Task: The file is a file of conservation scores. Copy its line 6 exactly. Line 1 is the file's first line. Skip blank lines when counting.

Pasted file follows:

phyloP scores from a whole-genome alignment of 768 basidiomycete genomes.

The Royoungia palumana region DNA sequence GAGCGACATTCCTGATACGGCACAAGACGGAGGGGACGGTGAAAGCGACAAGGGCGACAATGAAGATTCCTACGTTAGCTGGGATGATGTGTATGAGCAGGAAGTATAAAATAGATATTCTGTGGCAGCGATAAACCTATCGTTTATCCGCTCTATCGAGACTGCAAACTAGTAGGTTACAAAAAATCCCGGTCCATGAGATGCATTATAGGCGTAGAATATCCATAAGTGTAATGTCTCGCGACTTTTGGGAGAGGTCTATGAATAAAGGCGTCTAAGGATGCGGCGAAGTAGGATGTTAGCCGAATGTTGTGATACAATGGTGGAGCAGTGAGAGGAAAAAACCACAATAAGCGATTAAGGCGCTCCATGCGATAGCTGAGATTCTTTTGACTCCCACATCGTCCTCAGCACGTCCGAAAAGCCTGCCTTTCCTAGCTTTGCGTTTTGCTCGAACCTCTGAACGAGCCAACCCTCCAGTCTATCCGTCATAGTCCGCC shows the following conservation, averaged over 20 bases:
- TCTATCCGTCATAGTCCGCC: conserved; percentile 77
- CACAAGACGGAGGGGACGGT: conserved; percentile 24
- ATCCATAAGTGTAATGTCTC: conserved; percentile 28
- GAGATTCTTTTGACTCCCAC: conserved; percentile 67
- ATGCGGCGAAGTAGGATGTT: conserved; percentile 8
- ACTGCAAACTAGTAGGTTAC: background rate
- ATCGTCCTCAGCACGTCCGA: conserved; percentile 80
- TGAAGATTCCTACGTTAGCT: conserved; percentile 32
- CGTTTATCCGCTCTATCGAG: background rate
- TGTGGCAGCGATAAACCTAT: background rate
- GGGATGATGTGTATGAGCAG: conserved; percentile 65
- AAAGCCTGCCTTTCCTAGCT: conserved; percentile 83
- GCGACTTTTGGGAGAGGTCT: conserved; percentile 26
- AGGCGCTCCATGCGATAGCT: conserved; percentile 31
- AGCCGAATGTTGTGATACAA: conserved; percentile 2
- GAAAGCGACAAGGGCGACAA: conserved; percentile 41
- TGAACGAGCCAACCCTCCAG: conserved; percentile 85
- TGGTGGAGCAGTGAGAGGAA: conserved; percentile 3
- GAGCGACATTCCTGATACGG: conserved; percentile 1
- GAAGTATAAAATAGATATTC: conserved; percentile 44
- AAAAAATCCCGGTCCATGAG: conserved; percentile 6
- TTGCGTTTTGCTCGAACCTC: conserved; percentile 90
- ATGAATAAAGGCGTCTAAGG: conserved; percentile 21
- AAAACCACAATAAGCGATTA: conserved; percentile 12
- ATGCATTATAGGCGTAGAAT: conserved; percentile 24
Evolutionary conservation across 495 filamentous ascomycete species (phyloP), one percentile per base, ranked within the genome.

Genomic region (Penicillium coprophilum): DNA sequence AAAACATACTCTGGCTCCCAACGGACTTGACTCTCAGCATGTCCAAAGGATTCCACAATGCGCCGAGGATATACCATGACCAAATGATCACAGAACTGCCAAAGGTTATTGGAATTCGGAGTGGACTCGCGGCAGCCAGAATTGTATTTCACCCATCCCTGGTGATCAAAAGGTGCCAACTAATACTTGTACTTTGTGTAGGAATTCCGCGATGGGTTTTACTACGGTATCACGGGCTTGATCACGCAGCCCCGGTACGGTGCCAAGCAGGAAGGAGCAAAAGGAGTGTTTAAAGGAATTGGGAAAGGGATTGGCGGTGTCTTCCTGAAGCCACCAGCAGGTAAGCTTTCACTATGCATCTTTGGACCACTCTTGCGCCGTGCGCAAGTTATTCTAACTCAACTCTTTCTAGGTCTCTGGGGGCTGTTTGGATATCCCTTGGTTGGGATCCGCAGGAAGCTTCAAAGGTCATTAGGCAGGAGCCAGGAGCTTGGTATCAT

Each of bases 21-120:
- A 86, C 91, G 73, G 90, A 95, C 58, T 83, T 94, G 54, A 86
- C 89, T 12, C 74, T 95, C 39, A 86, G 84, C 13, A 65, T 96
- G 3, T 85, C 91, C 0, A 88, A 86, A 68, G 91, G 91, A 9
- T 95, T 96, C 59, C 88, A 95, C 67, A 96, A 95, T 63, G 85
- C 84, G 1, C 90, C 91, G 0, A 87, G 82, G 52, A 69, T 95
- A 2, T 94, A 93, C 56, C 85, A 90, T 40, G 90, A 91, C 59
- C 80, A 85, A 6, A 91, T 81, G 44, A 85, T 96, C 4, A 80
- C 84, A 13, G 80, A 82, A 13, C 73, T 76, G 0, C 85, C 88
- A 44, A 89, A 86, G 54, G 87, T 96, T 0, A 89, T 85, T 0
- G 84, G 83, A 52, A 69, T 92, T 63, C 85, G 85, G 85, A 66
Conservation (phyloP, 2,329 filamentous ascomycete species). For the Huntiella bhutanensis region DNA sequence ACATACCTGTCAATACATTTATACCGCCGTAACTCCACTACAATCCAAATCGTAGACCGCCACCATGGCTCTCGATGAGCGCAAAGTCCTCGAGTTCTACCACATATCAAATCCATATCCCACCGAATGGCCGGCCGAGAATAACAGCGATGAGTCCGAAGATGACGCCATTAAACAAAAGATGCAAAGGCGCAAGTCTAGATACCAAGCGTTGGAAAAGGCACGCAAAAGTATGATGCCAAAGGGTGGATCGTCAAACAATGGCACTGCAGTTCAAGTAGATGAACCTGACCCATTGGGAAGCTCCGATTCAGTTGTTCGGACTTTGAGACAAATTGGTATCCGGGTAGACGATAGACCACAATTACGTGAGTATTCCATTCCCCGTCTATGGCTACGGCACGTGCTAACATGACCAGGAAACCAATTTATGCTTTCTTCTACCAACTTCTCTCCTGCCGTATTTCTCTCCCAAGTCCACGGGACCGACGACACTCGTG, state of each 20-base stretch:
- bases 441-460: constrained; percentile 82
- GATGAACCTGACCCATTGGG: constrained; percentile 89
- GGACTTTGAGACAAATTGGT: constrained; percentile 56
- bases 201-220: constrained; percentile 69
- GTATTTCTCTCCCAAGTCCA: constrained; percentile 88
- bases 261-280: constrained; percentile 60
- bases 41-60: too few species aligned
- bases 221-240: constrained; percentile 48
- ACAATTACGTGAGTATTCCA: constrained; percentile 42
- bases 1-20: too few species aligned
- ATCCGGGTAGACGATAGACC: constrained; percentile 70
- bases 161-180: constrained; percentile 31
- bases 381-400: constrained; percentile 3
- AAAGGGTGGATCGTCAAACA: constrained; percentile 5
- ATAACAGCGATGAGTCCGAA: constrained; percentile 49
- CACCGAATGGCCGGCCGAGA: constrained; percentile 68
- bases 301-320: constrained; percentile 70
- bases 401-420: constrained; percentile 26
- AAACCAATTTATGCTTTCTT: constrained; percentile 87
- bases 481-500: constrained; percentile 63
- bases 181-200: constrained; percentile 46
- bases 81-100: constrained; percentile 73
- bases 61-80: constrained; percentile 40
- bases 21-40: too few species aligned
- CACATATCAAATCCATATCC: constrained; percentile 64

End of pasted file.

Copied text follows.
- GAGATTCTTTTGACTCCCAC: conserved; percentile 67